That is one reason I really valued the comments in this podcast, since they directly point to comfort as a key element as well as even getting pros to make changes that go against the historic grain at time for better results.
You are NOT alone in that. Many people come in with this performance ideal at the top of their list. With discussion of the how’s and why’s that actually lead them to book a fit, we frequently come to realize that despite that focus, they are dealing with other limitations that are more appropriate to address.
Once we do, the ‘performance’ element is often a tandem partner to what seems like a wrong direction in the start… which is what makes fitting part art, part science and part psychological
One thing I’ve been wondering…as my bike fit is probably 5 years old now…is when should a bike fit be adjusted? For context…my fitness has increased perhaps not dramatically, but significantly since my fit, and I’ve had zero comfort issues over the last 5 years, be it racing, training, or long rides…
My basic suggestion is for a bike fit anytime something notable changes. Obvious points would be an entirely new bike, but even changes as “simple” as a new saddle can impact the fit and experience on an otherwise unaltered bike.
Fitness changes can matter for people since they may change their body composition to a point where a previously functional fit now leads to issues. Changes in mobility, flexibility and such are key as well. These may come from deliberate things like stretching, yoga, strength training and such. Or they may come as new limits from things like injuries or even pure aging.
There’s not necessarily a need to do “maintenance” fits if a person is very happy with their setup. So I just recommend it when there is a notable new change or something that used to work stops working as intended.
Thanks. Yea nothing changes with me physically other than more hair falling out every year…weight stays within about 3lbs year round.
Really I’m just considering dropping the front end some, mostly to help with front end traction/cornering/balance for cross season. But give that once upon a time I WAS uncomfortable…I’m a bit leery of ‘fixing’ what aint broke.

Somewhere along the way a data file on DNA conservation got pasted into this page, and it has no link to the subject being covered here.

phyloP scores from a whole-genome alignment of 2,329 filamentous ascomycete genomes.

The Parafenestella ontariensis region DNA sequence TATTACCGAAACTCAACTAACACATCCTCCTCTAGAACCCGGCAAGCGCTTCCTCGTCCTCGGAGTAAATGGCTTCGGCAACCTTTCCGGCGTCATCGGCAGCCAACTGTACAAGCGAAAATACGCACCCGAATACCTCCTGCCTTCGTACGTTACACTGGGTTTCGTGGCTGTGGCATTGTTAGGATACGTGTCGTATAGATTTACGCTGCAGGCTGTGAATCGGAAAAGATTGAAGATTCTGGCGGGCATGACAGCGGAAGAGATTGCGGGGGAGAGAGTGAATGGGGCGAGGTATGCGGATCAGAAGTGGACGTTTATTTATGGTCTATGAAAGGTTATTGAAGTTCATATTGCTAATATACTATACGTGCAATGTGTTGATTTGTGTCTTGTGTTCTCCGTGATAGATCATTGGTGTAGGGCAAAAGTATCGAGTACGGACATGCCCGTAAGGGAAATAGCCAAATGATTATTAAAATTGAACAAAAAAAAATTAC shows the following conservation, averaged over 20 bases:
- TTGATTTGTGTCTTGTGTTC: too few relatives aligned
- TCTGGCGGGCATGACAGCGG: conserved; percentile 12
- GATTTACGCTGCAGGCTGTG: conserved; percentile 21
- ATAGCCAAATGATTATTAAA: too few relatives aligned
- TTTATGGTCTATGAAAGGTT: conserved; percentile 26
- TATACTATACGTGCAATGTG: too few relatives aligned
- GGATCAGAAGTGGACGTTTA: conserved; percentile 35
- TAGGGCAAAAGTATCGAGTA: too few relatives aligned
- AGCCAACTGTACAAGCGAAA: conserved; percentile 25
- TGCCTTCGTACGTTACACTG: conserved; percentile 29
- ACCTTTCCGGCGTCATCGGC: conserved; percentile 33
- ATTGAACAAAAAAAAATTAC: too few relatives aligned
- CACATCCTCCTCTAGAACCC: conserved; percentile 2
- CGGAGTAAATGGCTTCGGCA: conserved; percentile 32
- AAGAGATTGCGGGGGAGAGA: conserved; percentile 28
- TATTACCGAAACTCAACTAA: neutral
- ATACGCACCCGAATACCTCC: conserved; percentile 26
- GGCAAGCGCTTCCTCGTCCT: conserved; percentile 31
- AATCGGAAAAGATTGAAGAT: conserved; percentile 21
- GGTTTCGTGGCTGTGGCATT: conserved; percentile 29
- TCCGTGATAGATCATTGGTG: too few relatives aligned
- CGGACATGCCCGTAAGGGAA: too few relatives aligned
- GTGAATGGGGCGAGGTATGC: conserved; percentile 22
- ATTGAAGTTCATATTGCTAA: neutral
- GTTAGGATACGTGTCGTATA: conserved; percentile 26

Swapping a spacer or two is quick and easy for test ride or even single race. See how it goes. Keeping it to maybe 10-15mm drop to start is largely safe and may not even be noticeable if you aren’t close to any physical limits. Worth a test if you are considering it.
Comfort is a huge component IMO. Not comfort as in you feel like you’re riding on a cloud but comfort as in when you ride you’re not in pain and you don’t really think about the comfort of the bike. It’s just there doing it’s job.
We all know there’s a mental component to cycling. Just like during a hard interval you focus more to be able to hit the hard effort. It’s a lot to handle if you’re having to focus on hitting the target watts AND discomfort on the bike.
I get for something like an hour TT you can push through that but for most people longer rides if you’re dealing with discomfort on the bike fit it’s a challenge.
Get Faster with Adaptive Training
Sign up and Download the TrainerRoad app to start training. Available on iOS, Android, Windows, and Mac devices.
Ask a Cycling Coach Podcast
This is the only podcast dedicated to making you a faster cyclist. Listen to the latest episode and more.
We Are Here to Help!
Browse hundreds of articles in our Support Center or contact our world-class support team to get back on track.